TV Commentator Suggests Infecting Millions With Coronavirus


A dozen Americans and counting have died from the Coronavirus, and there have been hundreds of confirmed cases all across the U.S. as testing has slowly but surely increased in scope. More cases may be on the way — a cruise ship was held off the California coast this week as officials tested individuals on the vessel for the virus. Right-wing CNBC commentator Rick Santelli — whose history with right-wing causes goes back to the beginning of the so-called Tea Party movement — evidently thinks the number of cases is not enough. During a television appearance this week, he suggested infecting “everybody” with the virus to get it “over” with.

To be clear — if every American got the Coronavirus, with the 3.4 percent mortality rate that the illness currently has according to the World Health Organization, more than 10 million Americans would die. Santelli’s reasoning? He’s worried about the stock market.

He commented:

‘Of course, people are getting nervous. And listen, I’m not a doctor. All I know is, think about how the world would be if you tried to quarantine everybody because of the generic-type flu. Now I’m not saying this is the generic-type flu. But maybe we’d be just better off if we gave it to everybody, and then in a month it would be over because the mortality rate of this probably isn’t going to be any different if we did it that way than the long-term picture, but the difference is we’re wreaking havoc on global and domestic economies.’


Economies can recover. Dead people can’t come back to life. That doesn’t seem to have fazed Santelli, who clearly prioritized a strong stock market.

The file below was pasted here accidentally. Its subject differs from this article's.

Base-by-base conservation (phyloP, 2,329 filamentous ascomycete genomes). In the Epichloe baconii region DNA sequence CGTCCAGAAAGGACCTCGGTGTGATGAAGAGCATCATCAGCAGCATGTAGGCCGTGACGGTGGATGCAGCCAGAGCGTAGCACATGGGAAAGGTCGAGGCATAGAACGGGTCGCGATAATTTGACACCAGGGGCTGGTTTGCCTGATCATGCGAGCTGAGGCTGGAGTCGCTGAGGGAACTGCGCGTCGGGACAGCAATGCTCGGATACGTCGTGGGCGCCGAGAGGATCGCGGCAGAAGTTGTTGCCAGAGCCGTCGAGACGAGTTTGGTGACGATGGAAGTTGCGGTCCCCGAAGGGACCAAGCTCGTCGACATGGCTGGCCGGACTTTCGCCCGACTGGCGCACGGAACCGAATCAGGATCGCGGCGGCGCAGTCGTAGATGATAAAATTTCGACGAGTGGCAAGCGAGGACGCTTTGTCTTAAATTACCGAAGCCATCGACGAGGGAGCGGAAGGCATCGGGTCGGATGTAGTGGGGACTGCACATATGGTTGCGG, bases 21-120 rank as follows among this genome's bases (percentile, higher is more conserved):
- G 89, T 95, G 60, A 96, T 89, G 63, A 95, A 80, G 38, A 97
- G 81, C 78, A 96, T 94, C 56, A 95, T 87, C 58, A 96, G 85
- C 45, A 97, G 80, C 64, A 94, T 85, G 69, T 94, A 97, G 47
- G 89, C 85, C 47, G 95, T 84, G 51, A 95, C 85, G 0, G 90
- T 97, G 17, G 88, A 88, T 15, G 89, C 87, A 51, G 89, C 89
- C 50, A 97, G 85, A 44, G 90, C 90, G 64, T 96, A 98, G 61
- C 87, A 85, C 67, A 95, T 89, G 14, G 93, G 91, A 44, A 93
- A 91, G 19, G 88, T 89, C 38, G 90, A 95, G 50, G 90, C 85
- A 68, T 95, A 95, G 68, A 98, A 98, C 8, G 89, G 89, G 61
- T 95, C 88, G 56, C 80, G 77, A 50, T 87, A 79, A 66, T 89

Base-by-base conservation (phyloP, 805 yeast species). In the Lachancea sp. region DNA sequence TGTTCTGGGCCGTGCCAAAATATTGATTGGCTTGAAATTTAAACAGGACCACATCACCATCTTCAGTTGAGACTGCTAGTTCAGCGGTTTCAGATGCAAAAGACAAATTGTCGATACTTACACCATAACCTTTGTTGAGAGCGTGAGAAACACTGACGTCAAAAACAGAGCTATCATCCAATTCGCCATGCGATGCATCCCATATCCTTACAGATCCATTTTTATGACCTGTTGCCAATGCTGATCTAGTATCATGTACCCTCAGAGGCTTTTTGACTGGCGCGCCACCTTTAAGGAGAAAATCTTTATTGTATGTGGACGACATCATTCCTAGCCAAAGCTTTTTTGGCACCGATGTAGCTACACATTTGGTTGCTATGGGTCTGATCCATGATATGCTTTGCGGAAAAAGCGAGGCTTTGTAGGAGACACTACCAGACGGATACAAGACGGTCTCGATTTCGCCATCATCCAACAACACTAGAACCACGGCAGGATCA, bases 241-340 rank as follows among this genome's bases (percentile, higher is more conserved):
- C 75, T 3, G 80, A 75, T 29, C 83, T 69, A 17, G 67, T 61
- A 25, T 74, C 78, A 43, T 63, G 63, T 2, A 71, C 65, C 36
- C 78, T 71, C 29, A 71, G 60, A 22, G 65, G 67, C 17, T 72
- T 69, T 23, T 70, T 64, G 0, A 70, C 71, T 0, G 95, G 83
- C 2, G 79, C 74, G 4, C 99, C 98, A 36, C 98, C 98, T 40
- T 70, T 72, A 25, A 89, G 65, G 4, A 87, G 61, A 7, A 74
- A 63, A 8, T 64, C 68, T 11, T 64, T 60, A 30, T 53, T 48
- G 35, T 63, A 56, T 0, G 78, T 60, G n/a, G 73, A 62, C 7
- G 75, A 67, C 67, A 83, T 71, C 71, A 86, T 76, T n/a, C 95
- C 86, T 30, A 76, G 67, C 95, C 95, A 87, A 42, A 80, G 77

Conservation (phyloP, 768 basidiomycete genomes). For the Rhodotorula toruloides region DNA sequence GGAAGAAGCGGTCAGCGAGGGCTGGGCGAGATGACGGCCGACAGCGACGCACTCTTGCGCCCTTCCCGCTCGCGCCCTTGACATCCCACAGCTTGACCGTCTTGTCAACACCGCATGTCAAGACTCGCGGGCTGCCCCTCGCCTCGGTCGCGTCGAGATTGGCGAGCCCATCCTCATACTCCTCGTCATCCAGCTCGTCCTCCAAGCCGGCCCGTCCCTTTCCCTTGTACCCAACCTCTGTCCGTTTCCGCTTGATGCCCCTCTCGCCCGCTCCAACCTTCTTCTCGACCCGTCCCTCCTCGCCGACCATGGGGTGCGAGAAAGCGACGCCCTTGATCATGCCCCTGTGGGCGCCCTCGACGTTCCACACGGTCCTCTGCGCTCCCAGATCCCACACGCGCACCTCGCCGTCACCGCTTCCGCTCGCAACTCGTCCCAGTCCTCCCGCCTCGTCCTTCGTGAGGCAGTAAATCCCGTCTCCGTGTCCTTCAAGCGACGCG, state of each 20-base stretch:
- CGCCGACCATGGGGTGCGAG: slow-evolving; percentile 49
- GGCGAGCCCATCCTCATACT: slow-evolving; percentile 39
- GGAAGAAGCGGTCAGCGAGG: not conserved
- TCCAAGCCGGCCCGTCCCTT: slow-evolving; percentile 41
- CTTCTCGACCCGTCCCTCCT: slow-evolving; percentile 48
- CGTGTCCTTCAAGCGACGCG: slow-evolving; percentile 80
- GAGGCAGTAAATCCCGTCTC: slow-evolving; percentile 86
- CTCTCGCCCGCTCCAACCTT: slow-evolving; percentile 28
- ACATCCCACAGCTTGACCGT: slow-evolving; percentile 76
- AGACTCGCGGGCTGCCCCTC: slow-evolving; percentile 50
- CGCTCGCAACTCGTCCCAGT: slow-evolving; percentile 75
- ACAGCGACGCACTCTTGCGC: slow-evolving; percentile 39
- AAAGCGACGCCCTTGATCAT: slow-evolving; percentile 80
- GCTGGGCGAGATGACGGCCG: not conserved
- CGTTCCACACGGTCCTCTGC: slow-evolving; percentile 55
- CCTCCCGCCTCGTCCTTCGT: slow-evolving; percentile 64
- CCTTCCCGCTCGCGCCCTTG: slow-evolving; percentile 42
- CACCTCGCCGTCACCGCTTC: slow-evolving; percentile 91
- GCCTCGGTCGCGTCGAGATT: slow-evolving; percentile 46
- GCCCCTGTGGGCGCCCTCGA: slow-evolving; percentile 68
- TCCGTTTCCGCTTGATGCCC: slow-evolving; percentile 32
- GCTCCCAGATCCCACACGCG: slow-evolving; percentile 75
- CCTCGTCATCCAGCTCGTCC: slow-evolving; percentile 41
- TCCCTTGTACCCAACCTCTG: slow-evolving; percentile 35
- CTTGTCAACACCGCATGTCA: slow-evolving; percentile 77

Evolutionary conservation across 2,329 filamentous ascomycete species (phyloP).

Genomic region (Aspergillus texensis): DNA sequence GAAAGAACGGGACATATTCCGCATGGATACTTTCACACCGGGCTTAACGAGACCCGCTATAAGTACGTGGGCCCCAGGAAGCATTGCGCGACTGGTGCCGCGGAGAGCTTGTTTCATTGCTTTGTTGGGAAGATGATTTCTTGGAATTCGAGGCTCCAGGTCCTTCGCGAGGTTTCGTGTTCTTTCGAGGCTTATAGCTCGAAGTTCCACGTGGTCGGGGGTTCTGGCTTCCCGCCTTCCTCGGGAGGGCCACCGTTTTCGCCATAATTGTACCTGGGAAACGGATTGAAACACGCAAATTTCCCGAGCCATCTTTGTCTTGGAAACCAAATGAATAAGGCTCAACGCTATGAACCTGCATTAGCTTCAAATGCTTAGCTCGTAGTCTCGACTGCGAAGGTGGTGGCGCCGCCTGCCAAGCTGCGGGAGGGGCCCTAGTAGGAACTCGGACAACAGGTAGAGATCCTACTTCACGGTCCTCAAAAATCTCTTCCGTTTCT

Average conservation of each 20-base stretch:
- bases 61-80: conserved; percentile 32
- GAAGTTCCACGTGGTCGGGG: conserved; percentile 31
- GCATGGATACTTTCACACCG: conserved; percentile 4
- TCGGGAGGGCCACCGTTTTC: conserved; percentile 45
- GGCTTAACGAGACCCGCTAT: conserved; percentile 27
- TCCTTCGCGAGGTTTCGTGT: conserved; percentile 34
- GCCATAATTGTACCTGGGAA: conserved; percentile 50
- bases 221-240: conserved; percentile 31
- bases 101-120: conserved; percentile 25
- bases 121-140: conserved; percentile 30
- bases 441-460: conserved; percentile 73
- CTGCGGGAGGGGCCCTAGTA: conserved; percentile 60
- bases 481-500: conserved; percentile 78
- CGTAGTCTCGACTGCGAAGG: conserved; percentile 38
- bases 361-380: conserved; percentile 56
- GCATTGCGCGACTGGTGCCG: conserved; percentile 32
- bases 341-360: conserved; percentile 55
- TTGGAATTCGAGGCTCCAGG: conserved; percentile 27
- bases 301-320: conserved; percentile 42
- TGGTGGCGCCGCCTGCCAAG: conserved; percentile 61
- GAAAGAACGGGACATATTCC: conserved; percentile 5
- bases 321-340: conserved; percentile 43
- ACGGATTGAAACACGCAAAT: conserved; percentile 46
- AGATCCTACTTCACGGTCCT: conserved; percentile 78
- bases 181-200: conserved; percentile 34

Ironically, Trump himself has also proven quite concerned about the stock market, even as Americans suffer. Recently, he tweeted the easily debunked claim:

‘The Coronavirus is very much under control in the USA. We are in contact with everyone and all relevant countries. CDC & World Health have been working hard and very smart. Stock Market starting to look very good to me!’

The virus is not under control, per se — cases are still growing. And as for the stock market, Dow Jones industrial average fell 970 points on Thursday alone. In other words, Trump’s raging assertions that those covering the crisis are just trying to make him look bad and everything is actually all fine and dandy are not paying off or proving true.

Across the globe, more than 3,000 people have died from the Coronavirus, and around 100,000 cases and counting have been reported. These figures have left business and government leaders scrambling for solutions (the vast majority of which have not come up with just killing millions off to get the whole thing over with, as Santelli suggested). In the U.S., Vice President Mike Pence is leading the White House virus response effort, although he’s not exactly well-poised to inspire trust — after all, he presided over an HIV outbreak while governor of Indiana that he exacerbated with public health infrastructure rollbacks. Most recently, Congress approved an around $8 billion emergency virus response spending package.